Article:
Ever since I was a child, I’ve put writers on pedestals, ascribing to them the status of gods. Whether it was Joan Walsh Anglund whose books my mother read to me as a child, Carolyn Keene of Nancy Drew fame (I railed against the revelation that she was merely a pseudonym for anonymous writers) or Pat Conroy, Anita Shreve and Pico Iyer, my favorites as an adult–they’ve been my mythical figures. They walk on water and do no wrong; they are my idols.
But now that I, a mere mortal, am an author myself, I’m dealing with the nitty-gritty my heroes have endured.
Long before a book goes to press, it needs the validation of endorsements, or blurbs, as they’re unceremoniously labeled. Like so many tasks in publishing these days, this one falls to the author. In years past, overextended marketing departments took on this humbling assignment. Not so in today’s parsimonious publishing world. It’s also the author who’s overworked. And so for the past months, I’ve been in the uncomfortable, yet obligatory, position of inviting writers, publishers and other opinion makers to like my book. Their words in my pocket (and blazoned on my book jacket), suggest: take a chance on me, my book is worth a read.
As a first-time author and to-her-core introvert, I feel beyond awkward shopping for praise, cap-in-hand. I’m self-conscious about asking writers to break from their own work to consider mine. But alas, that’s how the game is played and so I’ve forged ahead. And as I’ve so often found when I venture into terra incognita, there are unforeseen rewards.
Since my blurb requests began, I’ve had a pre-dawn, barely awake ritual of opening my bedside laptop to check Amazon (to be sure my book’s listing hasn’t disappeared) and my email (to see if there are responses to my endorsement pleas) even before stumbling into the kitchen for coffee. One morning there’s a note from an author based in Rome who promised to be back in touch; the next day a writer said she was delighted I’d read her book on Corsican cuisine and would be happy to read my manuscript; one publisher said he was just too “swamped” to consider my request; and one, from Pico Iyer, told me he didn’t do blurbs. What? I thought. Wait, stop the presses! Pico Iyer? I have an actual email from Pico Iyer in my in-box? In the morning shadows of my bedroom, the screen glare of my Mac illuminating my face, I double over in disbelief, barely breathing. Yes, there is a sweet, gracious email from one of my all-time favorite travel authors apologizing for not being able to help me because he’d publicly sworn off writing blurbs in a New York Times piece years ago.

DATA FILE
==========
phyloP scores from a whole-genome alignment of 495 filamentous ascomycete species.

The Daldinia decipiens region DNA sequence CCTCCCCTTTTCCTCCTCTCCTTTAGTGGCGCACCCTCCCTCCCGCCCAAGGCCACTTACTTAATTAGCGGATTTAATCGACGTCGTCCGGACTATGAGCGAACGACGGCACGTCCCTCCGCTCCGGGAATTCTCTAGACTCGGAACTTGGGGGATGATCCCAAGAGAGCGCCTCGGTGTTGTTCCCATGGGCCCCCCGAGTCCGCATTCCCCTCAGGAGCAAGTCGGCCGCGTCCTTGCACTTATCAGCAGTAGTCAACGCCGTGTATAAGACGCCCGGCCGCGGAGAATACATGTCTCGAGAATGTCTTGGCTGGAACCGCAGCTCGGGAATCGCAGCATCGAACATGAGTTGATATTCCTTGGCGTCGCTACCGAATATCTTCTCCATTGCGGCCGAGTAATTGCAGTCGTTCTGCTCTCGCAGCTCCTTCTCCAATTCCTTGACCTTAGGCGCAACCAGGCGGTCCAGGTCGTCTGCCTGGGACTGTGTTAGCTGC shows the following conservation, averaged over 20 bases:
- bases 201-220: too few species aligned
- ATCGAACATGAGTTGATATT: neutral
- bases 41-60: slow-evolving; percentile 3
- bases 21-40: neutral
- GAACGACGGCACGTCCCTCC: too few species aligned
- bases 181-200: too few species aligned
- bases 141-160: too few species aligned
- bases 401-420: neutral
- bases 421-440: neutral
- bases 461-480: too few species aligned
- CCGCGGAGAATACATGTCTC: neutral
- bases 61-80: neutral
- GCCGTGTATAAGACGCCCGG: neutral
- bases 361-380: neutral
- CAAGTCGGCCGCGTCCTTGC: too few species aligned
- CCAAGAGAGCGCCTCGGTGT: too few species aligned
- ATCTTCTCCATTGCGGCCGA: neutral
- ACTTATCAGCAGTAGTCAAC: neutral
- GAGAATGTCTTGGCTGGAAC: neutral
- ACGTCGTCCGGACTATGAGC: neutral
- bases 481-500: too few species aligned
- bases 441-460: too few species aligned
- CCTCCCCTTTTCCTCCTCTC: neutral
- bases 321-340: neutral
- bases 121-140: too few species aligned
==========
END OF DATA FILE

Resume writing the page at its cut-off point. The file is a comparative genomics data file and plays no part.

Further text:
My “new friend” Pico and I went back and forth a few times. He told me about his latest book, The Art of Stillness, and that he now lives in Japan. I told him about my gap year travels and writing. Despite my hesitation and fears about the endorsement-pursuing process, I’ve enjoyed an email exchange with Pico Iyer – one of my authors-on-a-pedestal – because I dared ask for approval.
My soliciting endorsements kismet didn’t end with Pico Iyer. It continued with a wake-up message from Kev Reynolds, British outdoor author and trekker extraordinaire whose words accompanied us on our summer 2012, five-day hike around Mont Blanc. His bound wisdom was in my backpack and his voice in my head every step of our trek from Chamonix, France to Italy, into Switzerland and then back to Chamonix. When I hit “send” after I’d carefully composed my query to him, I sighed, convinced I’d never hear back, picturing my hiking hero scaling Everest with a sherpa or holed up picking at smoke-blackened fish in a Mongolian yurt. But I’m so happy to report I was wrong. Kev answered my email with a kind, thoughtful note that, for the second day in a row, left me breathless. My composure regained, I replied to Kev and we’re now email friends, praising each other’s work, sharing our passion for mountains and hiking.
Writing has many rewards, some of them quite unexpected.